Here’s Why Getting Back to Work in 2024 Is So Hard—and How You Can Get Over the Slump

Welcome back! Another year is here, and if the mood at your office is like the one at WIRED, things are a little sluggish. Maybe it was all the spiked cocoa over the holidays, or the travel, or the midnight movie marathons, but 2024 is off to a sputtering start, and lots of folks, it seems, are on a quest to overcome a lethargic January.

Everyone isn’t fortunate to have extra days off at the end of the year, but those who can take time to unwind might find it jarring to come back, logging on to find that all of that promised circling back in the new year is actually happening. No matter the reason for your lack of early-year motivation, remember these tips to feel more energized and focused at work.

Start With Compassion

Here’s a wild thought: How about prioritizing kindness to yourself? Alyssa Ames-Sikora, a clinical psychologist at the Columbia University Medical Center, encourages proactive self-compassion. “You might be slower to recharge your batteries,” she says. “That’s OK. It does take time.” Avoid making negative comparisons with your colleagues, and focus on finding a workflow pace that feels manageable.

Remind Yourself of Core Goals

Take time to think about what you want out of your job, from the daily experience to future growth potential. “After a long break, it can be helpful to remind ourselves of those goals—be they specific work goals or goals around the broader purpose of your work,” says Brian Lucas, an assistant professor at Cornell’s School of Industrial and Labor Relations. Don’t be afraid to ask yourself big “why” questions and investigate what motivates you the most.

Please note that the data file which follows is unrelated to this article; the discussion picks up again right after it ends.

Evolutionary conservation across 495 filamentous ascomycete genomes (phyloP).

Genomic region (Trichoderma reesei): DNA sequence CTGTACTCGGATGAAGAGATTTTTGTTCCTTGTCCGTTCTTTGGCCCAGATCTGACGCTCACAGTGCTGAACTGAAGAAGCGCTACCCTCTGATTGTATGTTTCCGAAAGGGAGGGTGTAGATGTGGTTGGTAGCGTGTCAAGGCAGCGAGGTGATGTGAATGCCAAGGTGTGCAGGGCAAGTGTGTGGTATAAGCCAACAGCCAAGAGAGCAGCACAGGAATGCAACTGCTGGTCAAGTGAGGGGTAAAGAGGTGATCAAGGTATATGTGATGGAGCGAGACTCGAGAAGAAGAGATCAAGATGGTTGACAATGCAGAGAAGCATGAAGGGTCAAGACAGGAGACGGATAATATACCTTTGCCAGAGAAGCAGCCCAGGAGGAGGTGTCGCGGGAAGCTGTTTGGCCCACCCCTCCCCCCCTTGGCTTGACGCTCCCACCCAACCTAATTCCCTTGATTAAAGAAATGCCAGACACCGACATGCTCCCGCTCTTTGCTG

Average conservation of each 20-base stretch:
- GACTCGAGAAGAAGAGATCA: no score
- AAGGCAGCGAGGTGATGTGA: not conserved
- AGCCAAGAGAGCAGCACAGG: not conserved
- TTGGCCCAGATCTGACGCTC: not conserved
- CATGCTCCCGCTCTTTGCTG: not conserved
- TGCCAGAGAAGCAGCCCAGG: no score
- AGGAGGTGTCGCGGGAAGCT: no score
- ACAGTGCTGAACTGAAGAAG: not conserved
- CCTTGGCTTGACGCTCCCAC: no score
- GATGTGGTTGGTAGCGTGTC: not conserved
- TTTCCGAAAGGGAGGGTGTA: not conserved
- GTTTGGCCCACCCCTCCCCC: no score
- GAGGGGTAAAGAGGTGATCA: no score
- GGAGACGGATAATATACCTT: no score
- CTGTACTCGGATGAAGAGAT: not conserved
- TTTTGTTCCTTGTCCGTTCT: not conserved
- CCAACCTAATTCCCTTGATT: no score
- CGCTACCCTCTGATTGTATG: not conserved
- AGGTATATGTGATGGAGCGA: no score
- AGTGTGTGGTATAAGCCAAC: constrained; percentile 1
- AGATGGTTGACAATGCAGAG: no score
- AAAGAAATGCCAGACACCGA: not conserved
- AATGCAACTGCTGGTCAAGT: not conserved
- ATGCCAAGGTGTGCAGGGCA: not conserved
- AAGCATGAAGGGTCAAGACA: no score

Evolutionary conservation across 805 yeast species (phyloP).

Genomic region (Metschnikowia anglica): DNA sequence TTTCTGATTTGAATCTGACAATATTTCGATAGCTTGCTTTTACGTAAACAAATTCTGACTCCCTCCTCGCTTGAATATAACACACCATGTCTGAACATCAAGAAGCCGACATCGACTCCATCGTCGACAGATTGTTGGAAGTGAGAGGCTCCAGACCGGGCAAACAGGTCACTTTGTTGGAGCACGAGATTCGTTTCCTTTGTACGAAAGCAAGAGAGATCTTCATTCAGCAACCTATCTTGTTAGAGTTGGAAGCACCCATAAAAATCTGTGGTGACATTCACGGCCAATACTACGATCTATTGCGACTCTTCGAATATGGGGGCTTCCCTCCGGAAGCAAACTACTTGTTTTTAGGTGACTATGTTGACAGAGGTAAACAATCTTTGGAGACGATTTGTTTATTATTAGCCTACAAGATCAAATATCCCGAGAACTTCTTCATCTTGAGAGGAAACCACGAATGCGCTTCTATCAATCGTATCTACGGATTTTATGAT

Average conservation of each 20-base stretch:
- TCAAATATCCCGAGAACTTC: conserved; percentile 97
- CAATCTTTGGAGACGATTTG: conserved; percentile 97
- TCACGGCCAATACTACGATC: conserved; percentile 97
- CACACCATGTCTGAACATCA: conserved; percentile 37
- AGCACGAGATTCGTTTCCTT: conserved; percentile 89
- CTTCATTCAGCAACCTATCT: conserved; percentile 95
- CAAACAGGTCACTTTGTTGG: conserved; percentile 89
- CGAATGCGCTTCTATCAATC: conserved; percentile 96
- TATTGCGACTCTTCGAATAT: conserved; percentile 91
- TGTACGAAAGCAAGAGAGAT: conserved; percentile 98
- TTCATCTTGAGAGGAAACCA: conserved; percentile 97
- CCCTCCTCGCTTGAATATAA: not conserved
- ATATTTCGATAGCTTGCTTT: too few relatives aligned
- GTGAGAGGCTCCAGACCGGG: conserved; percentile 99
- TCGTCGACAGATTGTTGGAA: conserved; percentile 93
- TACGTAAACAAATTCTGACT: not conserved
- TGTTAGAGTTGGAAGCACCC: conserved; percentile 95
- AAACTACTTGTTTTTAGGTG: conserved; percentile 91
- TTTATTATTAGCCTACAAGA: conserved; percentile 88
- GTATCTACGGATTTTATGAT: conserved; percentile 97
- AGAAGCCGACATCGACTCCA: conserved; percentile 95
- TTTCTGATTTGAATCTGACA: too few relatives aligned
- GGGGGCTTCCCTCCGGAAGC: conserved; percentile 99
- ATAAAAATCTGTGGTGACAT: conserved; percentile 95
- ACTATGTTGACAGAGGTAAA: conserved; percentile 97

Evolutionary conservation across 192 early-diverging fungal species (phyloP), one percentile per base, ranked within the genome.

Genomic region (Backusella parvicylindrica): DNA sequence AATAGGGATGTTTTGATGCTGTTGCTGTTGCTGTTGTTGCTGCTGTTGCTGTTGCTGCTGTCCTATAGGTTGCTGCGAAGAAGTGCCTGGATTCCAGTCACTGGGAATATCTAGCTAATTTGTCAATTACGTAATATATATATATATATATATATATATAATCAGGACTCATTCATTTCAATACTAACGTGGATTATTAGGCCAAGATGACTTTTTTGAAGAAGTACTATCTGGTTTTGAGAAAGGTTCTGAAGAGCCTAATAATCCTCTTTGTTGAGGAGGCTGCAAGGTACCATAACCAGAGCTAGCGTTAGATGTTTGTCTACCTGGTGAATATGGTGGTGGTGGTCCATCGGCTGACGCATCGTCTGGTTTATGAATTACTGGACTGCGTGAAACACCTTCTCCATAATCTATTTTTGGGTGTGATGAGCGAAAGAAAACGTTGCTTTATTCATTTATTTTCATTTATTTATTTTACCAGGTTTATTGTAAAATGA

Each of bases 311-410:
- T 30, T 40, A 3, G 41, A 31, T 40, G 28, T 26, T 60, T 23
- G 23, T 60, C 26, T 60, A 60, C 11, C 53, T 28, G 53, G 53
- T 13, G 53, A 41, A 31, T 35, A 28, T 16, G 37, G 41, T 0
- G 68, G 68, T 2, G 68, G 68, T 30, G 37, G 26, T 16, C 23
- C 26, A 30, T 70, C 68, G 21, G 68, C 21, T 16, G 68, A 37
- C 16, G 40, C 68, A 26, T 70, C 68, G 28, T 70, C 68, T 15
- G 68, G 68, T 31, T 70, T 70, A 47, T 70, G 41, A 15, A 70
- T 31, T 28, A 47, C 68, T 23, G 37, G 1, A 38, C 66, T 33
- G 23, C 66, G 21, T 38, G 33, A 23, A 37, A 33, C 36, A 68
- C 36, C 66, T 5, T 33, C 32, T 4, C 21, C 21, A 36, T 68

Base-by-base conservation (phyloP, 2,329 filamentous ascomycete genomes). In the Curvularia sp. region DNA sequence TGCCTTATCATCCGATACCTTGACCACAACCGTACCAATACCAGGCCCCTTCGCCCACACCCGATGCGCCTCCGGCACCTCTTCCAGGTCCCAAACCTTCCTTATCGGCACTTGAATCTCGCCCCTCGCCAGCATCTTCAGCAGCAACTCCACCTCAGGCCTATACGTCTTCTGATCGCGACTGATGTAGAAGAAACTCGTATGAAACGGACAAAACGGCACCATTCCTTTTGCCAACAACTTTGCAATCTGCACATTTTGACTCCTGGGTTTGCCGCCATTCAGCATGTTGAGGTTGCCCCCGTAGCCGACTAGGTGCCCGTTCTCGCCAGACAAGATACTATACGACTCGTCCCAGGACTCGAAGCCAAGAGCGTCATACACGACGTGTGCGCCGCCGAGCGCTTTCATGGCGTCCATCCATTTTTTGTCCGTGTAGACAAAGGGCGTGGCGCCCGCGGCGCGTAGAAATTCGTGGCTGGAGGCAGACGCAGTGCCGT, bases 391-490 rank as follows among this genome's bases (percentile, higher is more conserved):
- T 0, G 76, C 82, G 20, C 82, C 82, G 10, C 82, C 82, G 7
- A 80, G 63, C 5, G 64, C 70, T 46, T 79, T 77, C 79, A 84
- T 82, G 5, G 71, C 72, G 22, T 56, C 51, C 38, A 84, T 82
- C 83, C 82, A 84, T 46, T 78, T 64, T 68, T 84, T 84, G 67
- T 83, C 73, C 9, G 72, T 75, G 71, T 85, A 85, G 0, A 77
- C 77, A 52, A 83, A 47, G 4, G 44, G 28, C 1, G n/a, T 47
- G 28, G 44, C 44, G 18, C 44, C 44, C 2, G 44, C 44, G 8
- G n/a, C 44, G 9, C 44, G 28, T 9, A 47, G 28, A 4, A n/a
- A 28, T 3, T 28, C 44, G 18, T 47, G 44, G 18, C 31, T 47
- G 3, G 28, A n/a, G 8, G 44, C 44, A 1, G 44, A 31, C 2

Picture a Positive Morning

As difficult as it can be in stressful situations, a positive mindset is critical to scrounging up more motivation. Sounds impossible? Try imagining what a stress-free weekday morning would look like. “What do I need to do the night before in order to set myself up for success?” asks Jordan Etkin, an associate professor at Duke who studies goal setting. “Make getting started in the morning as seamless as possible.” Your mornings may feel less hectic with thoughtful preparation.

Don’t Push Too Hard

Be confident, but be real at the same time. “Try not to set expectations for yourself that are too high and really difficult to meet, like getting through all of your emails that first day,” says Ames-Sikora. There’s a whole, entire year ahead of you. A long-term mindset is much more sustainable for success.

Rack Up Small Wins

“Take a look at your task,” says Lucas. “See if you can organize some easily achievable small wins at the beginning to get that motivation going.” While not appropriate for every situation, a little gamification can spice up the drudgery. In a notepad or a digital document, keep track of your accomplishments, big and small.

Find the Perfect Time

Are you in the zone first thing in the morning, or do you achieve even more pristine results after a mid-afternoon Diet Coke? “Pay attention to times of the day when you perform optimally,” says Ames-Sikora. “Schedule difficult tasks for when that is.” If possible, leave less burdensome tasks for whenever your motivation ebbs to its lowest point during the workday.

… And Block It Off

It’s important to identify goals at work, but don’t forget also to give yourself enough time to achieve your grand ambitions. “Make sure you save and protect the time to do those things,” says Etkin. “If something is really important to you, make sure you put it on the calendar and assign time to it.”

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